By M D Nalapat
President Dimitry Medvedev of Russia declared at the United Russia Party Congress on September 24 that Prime Minister Vladimir Putin will be the party’s nominee in the 2012 Presidential elections. Given the immense popularity that Putin enjoys in Russia, the expectation is that he will once again become the Head of State of the world’s largest country, four years after stepping down in favour of Medvedev.
The NATO powers define “democratic leaders” as being those who obey their orders.Those who refuse to surrender their independence are referred to in NATO media such as CNN and BBC as “authoritarian”, even if they have been legally elected by huge majorities.Thus,Vladimir Putin is almost always referred to as being less than a democrat, even though he has won three national elections in succession. In 2008, he could easily have got his supporters to change the Russian Constitution and permit a third term for himself, rather than surrender the presidency after two terms, in the way that takes place in the US and China as well. However, he refused to tinker with the Constitution just to give himself a third successive term, and stepped aside in favour of Medvedev. Now that the latter’s term in office is almost over, there is no legal bar to Putin once again contesting the presidential elections, the way that has just been announced. Of course, it needs to be borne in mind that in those other large countries, China and the US, the convention is that the leader who completes two terms does not take up any other office, but takes on the role of Elder Statesperson.
However, there are strong reasons why Putin did not retire in 2008 but took over as Prime Minister under his former subordinate, Medvedev. The reason is the fact that the period in office of Boris Yeltsin led to unpredented chaos in Russia, and to a collapse of living standards and future prospects. It needs to be remembered that US diplomats such as Strobe Talbott and others were open about the fact that both Mikhail Gorbachev and Boris Yeltsin in effect followed policies that were recommended to them by the US. As they point out, then President Reagan made suggestions directly or through assistants to.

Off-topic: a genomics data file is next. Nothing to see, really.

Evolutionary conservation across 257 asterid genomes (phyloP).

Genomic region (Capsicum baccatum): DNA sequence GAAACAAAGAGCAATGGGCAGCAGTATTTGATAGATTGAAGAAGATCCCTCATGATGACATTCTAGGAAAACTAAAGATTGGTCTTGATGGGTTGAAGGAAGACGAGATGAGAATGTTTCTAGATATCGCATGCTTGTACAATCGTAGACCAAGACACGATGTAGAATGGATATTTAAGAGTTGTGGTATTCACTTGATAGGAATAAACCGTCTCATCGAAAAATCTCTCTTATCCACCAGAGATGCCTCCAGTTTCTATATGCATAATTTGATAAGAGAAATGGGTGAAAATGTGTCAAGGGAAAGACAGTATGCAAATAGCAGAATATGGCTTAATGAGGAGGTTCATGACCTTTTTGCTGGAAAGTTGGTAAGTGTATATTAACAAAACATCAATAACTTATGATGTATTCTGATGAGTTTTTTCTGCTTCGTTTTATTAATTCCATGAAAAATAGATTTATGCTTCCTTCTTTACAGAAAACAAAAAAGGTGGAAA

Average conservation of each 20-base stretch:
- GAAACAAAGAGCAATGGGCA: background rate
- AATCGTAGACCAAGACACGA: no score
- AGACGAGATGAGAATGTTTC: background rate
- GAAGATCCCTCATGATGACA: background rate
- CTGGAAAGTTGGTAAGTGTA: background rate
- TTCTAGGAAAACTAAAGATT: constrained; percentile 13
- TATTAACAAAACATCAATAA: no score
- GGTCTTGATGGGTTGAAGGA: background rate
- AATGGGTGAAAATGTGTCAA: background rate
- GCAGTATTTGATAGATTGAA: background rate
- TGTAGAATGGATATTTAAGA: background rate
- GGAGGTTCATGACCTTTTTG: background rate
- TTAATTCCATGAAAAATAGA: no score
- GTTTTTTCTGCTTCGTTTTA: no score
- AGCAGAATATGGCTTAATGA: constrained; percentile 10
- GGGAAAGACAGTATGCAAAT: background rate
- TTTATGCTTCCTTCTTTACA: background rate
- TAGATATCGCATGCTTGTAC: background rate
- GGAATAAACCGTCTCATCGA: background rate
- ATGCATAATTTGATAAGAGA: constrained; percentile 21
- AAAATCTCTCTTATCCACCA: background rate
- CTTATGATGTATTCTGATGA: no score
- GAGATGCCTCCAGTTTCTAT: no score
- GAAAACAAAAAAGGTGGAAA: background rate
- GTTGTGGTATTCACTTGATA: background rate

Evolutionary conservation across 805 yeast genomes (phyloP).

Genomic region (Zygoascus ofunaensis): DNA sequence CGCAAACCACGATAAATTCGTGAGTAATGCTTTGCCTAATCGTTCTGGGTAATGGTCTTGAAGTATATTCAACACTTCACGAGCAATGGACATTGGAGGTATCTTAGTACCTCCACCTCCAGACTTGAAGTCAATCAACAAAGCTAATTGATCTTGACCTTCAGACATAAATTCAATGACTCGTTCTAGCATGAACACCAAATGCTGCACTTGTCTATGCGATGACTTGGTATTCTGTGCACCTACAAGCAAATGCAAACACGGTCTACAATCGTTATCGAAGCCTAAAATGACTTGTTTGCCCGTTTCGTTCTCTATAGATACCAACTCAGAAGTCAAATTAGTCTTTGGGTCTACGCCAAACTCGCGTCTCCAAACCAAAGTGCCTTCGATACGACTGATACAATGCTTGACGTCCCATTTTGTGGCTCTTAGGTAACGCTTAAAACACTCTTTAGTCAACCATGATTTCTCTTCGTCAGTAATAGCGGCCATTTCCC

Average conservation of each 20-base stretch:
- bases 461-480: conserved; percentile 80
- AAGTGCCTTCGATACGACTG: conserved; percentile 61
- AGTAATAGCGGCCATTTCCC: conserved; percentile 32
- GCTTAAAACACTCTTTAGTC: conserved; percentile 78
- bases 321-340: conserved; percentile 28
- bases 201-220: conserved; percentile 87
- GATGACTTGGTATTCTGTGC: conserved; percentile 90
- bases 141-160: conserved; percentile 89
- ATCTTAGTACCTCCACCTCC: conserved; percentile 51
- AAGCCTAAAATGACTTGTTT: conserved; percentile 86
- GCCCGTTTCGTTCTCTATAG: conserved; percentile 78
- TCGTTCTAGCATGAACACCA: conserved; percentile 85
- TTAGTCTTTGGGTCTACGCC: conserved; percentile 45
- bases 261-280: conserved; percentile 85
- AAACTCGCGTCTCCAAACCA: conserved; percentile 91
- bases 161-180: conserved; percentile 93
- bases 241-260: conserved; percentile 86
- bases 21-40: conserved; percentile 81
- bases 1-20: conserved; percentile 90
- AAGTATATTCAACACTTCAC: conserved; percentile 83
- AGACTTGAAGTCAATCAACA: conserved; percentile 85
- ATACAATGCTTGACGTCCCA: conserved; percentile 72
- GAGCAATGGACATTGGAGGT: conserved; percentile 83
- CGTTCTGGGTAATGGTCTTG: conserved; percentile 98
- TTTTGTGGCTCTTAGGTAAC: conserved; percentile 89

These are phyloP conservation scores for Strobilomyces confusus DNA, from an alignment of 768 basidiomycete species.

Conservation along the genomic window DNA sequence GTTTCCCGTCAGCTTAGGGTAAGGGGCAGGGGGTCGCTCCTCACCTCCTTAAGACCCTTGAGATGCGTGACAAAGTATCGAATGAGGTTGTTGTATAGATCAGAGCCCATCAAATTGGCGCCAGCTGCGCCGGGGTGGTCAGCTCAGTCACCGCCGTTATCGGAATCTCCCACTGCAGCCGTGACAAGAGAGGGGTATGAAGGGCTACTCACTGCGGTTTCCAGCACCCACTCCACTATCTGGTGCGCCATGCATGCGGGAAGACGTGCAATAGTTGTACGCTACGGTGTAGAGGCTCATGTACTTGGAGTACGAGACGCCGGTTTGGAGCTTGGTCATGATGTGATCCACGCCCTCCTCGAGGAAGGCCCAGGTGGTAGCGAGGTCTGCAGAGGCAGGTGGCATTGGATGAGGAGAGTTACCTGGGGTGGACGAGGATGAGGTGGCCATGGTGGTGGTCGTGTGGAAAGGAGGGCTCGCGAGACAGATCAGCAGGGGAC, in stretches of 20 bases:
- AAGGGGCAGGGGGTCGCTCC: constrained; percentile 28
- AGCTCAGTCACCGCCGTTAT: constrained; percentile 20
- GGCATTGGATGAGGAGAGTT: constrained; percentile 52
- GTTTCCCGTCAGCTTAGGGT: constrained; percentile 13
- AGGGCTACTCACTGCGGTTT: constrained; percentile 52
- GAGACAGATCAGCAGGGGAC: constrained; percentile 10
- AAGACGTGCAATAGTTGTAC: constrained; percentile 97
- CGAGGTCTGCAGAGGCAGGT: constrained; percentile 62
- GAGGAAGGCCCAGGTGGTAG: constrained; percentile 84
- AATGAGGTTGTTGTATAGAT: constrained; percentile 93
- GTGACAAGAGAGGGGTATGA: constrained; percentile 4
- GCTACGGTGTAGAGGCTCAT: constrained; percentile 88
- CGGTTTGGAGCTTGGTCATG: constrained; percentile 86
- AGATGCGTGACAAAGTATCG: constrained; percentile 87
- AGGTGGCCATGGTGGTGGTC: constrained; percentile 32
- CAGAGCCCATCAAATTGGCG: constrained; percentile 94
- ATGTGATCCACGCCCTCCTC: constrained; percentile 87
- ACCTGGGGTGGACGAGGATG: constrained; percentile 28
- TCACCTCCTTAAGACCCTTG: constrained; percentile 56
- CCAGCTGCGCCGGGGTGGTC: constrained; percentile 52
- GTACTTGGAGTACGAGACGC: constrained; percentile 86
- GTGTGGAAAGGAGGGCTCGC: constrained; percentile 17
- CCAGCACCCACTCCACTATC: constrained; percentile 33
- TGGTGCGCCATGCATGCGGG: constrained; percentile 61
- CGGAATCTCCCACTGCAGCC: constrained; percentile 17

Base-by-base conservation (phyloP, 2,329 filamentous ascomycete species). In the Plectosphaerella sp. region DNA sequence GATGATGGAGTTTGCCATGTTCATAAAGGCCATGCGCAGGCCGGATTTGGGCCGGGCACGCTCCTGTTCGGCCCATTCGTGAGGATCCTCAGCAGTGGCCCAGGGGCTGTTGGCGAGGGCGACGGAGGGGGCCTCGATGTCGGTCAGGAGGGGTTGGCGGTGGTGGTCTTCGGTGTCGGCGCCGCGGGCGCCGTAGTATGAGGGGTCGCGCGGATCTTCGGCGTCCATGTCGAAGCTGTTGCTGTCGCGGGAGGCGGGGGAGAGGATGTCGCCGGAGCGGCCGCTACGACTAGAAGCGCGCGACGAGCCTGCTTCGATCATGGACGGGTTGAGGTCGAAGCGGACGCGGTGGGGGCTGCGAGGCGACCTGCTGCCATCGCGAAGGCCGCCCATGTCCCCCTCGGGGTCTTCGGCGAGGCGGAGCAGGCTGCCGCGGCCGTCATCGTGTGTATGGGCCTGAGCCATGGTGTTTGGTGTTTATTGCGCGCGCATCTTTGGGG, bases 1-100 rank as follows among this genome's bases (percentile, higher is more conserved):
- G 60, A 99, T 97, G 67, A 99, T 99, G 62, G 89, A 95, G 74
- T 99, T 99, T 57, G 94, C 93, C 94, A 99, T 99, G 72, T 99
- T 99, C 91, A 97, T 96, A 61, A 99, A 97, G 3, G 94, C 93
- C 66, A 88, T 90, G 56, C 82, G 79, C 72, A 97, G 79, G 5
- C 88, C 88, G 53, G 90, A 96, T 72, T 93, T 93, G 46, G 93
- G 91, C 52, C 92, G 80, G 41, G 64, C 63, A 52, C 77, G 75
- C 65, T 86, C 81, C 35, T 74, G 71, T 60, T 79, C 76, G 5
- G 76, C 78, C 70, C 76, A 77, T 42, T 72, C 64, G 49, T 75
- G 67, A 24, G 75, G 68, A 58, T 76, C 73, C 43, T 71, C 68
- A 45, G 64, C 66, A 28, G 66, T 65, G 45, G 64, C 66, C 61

Gorbachev, who adopted them and told the Soviet politbureau that they were his own policies, concealing the fact that they had been formulated in Washington and New York. When Boris Yeltsin took over in 1993, not only did he listen to policymakers in Washington and New York. He also adopted the suggestions of those in London, Paris and Berlin. As these capitals were interested only in their own objectives and not in the welfare of Russia, it was no surprise that the externally originating policies of Yeltsin led to much misery for the people of Russia.It was only after Putin took over at the beginning of the 21st century that matters began to improve.
Although for about two years (till 2003),Vladimir Putin thought that France and Germany would allow Russia entry into Europe on the terms that the great nation of Russia deserves, he finally accepted that this would never happen, and that the intention of the major EU powers was to push Russia into a subordinate and dependent relationship. He, therefore, changed Moscow’s policy from the total adoption of US-EU advice that had characterised Gorbachev and Yeltsin and changed to an independent policy that placed the interests of the people of Russia first, the way any government ought to do. He ignored pressure to allow religious fanatics in Chechnya to form their own state, aware that if this were to happen, they would export fanaticism and terror to other parts of Russia, beginning with the moderate, peaceful province of Dagestan. While Yeltsin failed to subdue the Chechen fanatics (who were being given hundreds of millions of dollars from inhabitants in countries in the Middle East to set up a Wahabbi state that would break away from Moscow, President Putin resisted NATO pressure until he had broken the back of the fanatics and ensured that the spectre of terror was weakened rather than reach the proportions of a monster.